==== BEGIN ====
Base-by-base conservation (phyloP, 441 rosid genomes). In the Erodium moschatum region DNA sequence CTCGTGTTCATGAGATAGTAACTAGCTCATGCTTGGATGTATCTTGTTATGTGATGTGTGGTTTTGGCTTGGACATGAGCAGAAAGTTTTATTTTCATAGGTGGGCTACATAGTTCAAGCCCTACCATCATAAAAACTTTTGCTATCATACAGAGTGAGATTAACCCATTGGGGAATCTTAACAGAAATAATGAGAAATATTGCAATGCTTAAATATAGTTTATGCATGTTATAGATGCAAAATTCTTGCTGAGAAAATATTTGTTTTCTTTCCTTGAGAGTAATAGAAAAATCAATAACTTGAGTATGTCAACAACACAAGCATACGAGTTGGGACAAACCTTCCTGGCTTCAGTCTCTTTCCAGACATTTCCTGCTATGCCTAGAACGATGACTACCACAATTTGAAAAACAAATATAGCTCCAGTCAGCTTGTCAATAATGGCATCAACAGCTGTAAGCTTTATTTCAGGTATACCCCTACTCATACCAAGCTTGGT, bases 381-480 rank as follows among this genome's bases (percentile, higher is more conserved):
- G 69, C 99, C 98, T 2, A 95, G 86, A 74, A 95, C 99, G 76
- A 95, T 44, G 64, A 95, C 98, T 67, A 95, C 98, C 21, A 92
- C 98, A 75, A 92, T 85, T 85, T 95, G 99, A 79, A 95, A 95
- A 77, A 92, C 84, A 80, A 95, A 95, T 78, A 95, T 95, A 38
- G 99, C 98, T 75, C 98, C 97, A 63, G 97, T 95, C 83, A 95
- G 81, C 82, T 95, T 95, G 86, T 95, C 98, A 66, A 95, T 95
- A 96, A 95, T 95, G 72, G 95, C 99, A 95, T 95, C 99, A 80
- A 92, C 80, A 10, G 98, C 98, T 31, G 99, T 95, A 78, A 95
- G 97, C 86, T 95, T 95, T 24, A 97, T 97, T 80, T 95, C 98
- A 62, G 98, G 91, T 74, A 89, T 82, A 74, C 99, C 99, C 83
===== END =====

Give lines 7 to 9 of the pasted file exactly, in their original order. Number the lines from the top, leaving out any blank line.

- G 81, C 82, T 95, T 95, G 86, T 95, C 98, A 66, A 95, T 95
- A 96, A 95, T 95, G 72, G 95, C 99, A 95, T 95, C 99, A 80
- A 92, C 80, A 10, G 98, C 98, T 31, G 99, T 95, A 78, A 95